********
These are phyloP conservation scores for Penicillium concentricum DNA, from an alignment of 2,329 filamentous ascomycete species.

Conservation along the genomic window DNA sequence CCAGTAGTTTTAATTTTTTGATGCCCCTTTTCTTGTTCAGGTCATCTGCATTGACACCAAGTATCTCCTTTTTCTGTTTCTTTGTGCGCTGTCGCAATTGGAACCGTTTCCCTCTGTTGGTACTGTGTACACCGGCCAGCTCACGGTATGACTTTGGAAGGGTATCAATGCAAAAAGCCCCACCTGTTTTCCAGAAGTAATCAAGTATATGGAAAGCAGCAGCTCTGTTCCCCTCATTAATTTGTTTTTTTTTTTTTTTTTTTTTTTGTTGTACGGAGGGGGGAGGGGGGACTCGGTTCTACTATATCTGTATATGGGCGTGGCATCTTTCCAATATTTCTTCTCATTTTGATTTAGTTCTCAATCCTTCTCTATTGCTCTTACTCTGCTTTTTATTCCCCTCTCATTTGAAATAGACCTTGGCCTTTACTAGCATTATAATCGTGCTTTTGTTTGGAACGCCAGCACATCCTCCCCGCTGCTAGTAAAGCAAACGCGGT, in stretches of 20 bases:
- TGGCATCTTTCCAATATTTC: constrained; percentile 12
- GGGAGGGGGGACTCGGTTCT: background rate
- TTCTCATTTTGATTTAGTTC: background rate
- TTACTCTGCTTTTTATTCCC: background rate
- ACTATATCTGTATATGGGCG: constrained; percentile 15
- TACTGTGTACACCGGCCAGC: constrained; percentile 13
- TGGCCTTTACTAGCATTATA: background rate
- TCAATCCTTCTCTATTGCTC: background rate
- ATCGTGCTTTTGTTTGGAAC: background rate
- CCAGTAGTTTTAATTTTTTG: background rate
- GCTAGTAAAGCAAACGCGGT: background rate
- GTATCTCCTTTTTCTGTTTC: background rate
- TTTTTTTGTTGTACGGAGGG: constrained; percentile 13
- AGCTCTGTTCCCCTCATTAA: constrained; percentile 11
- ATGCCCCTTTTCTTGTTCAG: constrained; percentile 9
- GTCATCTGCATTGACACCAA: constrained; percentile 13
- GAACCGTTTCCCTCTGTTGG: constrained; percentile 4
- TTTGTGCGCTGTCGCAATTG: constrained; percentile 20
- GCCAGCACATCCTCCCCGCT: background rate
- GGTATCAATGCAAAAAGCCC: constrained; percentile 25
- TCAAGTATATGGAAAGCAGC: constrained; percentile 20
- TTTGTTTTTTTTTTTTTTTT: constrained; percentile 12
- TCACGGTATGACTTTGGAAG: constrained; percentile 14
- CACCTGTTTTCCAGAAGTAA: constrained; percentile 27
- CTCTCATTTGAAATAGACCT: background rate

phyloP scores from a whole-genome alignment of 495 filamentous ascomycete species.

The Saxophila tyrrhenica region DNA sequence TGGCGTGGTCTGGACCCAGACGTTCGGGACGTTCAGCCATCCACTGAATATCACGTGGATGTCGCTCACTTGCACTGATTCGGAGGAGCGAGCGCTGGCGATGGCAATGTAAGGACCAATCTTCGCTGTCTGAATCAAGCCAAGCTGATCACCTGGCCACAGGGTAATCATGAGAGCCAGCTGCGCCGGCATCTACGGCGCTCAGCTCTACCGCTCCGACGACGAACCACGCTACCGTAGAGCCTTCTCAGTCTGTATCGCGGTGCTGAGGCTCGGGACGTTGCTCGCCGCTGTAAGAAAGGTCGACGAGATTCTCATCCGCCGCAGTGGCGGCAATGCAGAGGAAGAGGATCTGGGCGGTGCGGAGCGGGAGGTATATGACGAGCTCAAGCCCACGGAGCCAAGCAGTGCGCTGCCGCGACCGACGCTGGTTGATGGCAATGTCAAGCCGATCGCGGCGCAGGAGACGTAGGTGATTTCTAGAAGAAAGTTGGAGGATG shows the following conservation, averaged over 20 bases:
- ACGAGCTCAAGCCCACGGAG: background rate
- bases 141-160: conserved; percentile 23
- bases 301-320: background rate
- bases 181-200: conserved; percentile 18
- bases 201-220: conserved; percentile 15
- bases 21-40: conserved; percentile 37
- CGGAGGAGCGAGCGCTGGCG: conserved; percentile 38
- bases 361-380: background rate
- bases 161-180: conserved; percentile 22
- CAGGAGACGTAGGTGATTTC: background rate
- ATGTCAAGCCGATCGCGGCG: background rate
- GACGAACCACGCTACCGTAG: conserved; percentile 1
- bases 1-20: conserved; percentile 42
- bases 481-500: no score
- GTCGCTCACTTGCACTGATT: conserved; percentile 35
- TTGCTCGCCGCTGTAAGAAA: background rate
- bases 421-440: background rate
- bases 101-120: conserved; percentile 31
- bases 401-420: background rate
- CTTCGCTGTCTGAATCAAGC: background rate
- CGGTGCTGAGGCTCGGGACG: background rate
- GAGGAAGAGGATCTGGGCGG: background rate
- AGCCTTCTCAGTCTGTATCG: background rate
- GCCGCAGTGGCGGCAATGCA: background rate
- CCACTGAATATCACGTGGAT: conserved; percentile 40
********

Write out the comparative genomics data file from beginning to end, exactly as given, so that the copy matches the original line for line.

These are phyloP conservation scores for Penicillium concentricum DNA, from an alignment of 2,329 filamentous ascomycete species.

Conservation along the genomic window DNA sequence CCAGTAGTTTTAATTTTTTGATGCCCCTTTTCTTGTTCAGGTCATCTGCATTGACACCAAGTATCTCCTTTTTCTGTTTCTTTGTGCGCTGTCGCAATTGGAACCGTTTCCCTCTGTTGGTACTGTGTACACCGGCCAGCTCACGGTATGACTTTGGAAGGGTATCAATGCAAAAAGCCCCACCTGTTTTCCAGAAGTAATCAAGTATATGGAAAGCAGCAGCTCTGTTCCCCTCATTAATTTGTTTTTTTTTTTTTTTTTTTTTTTGTTGTACGGAGGGGGGAGGGGGGACTCGGTTCTACTATATCTGTATATGGGCGTGGCATCTTTCCAATATTTCTTCTCATTTTGATTTAGTTCTCAATCCTTCTCTATTGCTCTTACTCTGCTTTTTATTCCCCTCTCATTTGAAATAGACCTTGGCCTTTACTAGCATTATAATCGTGCTTTTGTTTGGAACGCCAGCACATCCTCCCCGCTGCTAGTAAAGCAAACGCGGT, in stretches of 20 bases:
- TGGCATCTTTCCAATATTTC: constrained; percentile 12
- GGGAGGGGGGACTCGGTTCT: background rate
- TTCTCATTTTGATTTAGTTC: background rate
- TTACTCTGCTTTTTATTCCC: background rate
- ACTATATCTGTATATGGGCG: constrained; percentile 15
- TACTGTGTACACCGGCCAGC: constrained; percentile 13
- TGGCCTTTACTAGCATTATA: background rate
- TCAATCCTTCTCTATTGCTC: background rate
- ATCGTGCTTTTGTTTGGAAC: background rate
- CCAGTAGTTTTAATTTTTTG: background rate
- GCTAGTAAAGCAAACGCGGT: background rate
- GTATCTCCTTTTTCTGTTTC: background rate
- TTTTTTTGTTGTACGGAGGG: constrained; percentile 13
- AGCTCTGTTCCCCTCATTAA: constrained; percentile 11
- ATGCCCCTTTTCTTGTTCAG: constrained; percentile 9
- GTCATCTGCATTGACACCAA: constrained; percentile 13
- GAACCGTTTCCCTCTGTTGG: constrained; percentile 4
- TTTGTGCGCTGTCGCAATTG: constrained; percentile 20
- GCCAGCACATCCTCCCCGCT: background rate
- GGTATCAATGCAAAAAGCCC: constrained; percentile 25
- TCAAGTATATGGAAAGCAGC: constrained; percentile 20
- TTTGTTTTTTTTTTTTTTTT: constrained; percentile 12
- TCACGGTATGACTTTGGAAG: constrained; percentile 14
- CACCTGTTTTCCAGAAGTAA: constrained; percentile 27
- CTCTCATTTGAAATAGACCT: background rate

phyloP scores from a whole-genome alignment of 495 filamentous ascomycete species.

The Saxophila tyrrhenica region DNA sequence TGGCGTGGTCTGGACCCAGACGTTCGGGACGTTCAGCCATCCACTGAATATCACGTGGATGTCGCTCACTTGCACTGATTCGGAGGAGCGAGCGCTGGCGATGGCAATGTAAGGACCAATCTTCGCTGTCTGAATCAAGCCAAGCTGATCACCTGGCCACAGGGTAATCATGAGAGCCAGCTGCGCCGGCATCTACGGCGCTCAGCTCTACCGCTCCGACGACGAACCACGCTACCGTAGAGCCTTCTCAGTCTGTATCGCGGTGCTGAGGCTCGGGACGTTGCTCGCCGCTGTAAGAAAGGTCGACGAGATTCTCATCCGCCGCAGTGGCGGCAATGCAGAGGAAGAGGATCTGGGCGGTGCGGAGCGGGAGGTATATGACGAGCTCAAGCCCACGGAGCCAAGCAGTGCGCTGCCGCGACCGACGCTGGTTGATGGCAATGTCAAGCCGATCGCGGCGCAGGAGACGTAGGTGATTTCTAGAAGAAAGTTGGAGGATG shows the following conservation, averaged over 20 bases:
- ACGAGCTCAAGCCCACGGAG: background rate
- bases 141-160: conserved; percentile 23
- bases 301-320: background rate
- bases 181-200: conserved; percentile 18
- bases 201-220: conserved; percentile 15
- bases 21-40: conserved; percentile 37
- CGGAGGAGCGAGCGCTGGCG: conserved; percentile 38
- bases 361-380: background rate
- bases 161-180: conserved; percentile 22
- CAGGAGACGTAGGTGATTTC: background rate
- ATGTCAAGCCGATCGCGGCG: background rate
- GACGAACCACGCTACCGTAG: conserved; percentile 1
- bases 1-20: conserved; percentile 42
- bases 481-500: no score
- GTCGCTCACTTGCACTGATT: conserved; percentile 35
- TTGCTCGCCGCTGTAAGAAA: background rate
- bases 421-440: background rate
- bases 101-120: conserved; percentile 31
- bases 401-420: background rate
- CTTCGCTGTCTGAATCAAGC: background rate
- CGGTGCTGAGGCTCGGGACG: background rate
- GAGGAAGAGGATCTGGGCGG: background rate
- AGCCTTCTCAGTCTGTATCG: background rate
- GCCGCAGTGGCGGCAATGCA: background rate
- CCACTGAATATCACGTGGAT: conserved; percentile 40